Who’s seen these slides before?
I’d think anyone that’s been to a Microsoft presentation featuring WPF would have. I’ve seen it at least 5 times in the last year or so.
So why am I sticking them on my blog? Well look at them, what are they saying? I think they are meant to represent the journey from the creation of an ‘old school’ UI – where the designer is given carte blanche and the developer makes do with approximation because there just isn’t enough time – to the future of UI where developer and designer work in unison, using common project files and tools that are interoperable.
I personally think this is an excellent idea and I’ve had the privilege of being part of a team where the designers, UX guys and developers working so closely and so well together were the sole reason the project was completed on time and was as great a product as it was. I think that Microsoft getting the whole ‘software lifecycle’ thing is great too and that the ‘designer <-> XAML <-> developer’ paradigm is just an extension of the Visual Studio 2005/Team Suite/Team Foundation Server concept that they’ve been heavily pushing for the last year or so.
This is why, during the geek dinner, whilst I was talking to Jon Harris and Phillip Stears about Microsoft’s decision not to include the Expression suite in any of the MSDN subscription packages, I was a little taken aback. The decision kind of makes sense when you think that MSDN is meant for developers and the Expression suite is about designers, but given what I’ve just said, and having looked again at the slide deck above it really, really, doesn’t.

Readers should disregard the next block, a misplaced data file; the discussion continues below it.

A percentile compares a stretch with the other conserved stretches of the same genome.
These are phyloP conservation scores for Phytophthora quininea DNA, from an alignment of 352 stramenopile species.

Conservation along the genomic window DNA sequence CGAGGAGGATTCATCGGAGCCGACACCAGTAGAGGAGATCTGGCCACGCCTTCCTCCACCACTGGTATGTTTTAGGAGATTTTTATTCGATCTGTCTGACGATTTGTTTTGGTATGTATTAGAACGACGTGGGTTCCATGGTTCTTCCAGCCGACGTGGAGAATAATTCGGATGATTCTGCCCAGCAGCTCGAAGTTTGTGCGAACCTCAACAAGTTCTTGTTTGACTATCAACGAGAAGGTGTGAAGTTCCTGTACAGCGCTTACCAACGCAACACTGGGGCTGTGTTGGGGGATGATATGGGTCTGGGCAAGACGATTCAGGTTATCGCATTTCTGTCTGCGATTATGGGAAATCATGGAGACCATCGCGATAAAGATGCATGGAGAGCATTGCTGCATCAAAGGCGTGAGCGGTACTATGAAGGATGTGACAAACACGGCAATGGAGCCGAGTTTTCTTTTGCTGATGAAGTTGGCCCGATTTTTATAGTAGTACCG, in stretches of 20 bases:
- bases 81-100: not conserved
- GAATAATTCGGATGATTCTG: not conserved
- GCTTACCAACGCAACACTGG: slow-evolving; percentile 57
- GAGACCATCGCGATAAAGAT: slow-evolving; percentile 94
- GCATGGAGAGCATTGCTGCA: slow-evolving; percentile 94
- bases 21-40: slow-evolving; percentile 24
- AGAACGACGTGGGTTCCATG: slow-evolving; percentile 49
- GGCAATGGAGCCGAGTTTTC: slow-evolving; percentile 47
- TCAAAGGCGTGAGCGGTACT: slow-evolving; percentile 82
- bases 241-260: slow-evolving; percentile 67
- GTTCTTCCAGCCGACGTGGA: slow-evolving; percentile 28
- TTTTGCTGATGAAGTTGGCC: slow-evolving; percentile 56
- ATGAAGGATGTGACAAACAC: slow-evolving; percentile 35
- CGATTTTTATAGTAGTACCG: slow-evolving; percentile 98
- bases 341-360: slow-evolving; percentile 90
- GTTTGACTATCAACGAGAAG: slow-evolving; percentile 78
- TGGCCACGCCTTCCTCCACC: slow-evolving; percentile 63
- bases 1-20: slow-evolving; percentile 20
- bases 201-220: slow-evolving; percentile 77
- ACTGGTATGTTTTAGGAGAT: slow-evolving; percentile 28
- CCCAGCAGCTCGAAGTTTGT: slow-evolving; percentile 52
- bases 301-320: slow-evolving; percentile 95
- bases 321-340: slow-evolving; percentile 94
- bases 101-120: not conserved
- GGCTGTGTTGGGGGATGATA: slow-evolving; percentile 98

As anyone who has done a large project using WPF will tell you; as a developer you cannot make do with just Visual Studio and ‘Cider’. The tool just isn’t mature enough yet, and even when it’s released (around August) I still don’t think it will cut it for anything sizeable. I firmly believe that just as designers will need Expression Design (or Photoshop or Fireworks) alongside Expression Blend to do their best job, developers will need Expression Blend alongside Visual Studio so they can do their best job.
Basically what I’m saying is that Expression Blend is essential to WPF development and if to get it there’s an extra $400 per head on top of the already expensive MSDN subscription costs, well, it’s going to put a lot of small businesses off.
The simple fact of the matter is that to ensure the wider uptake of WPF as a serious development technology the Expression suite somehow needs to be ‘blended’ into MSDN.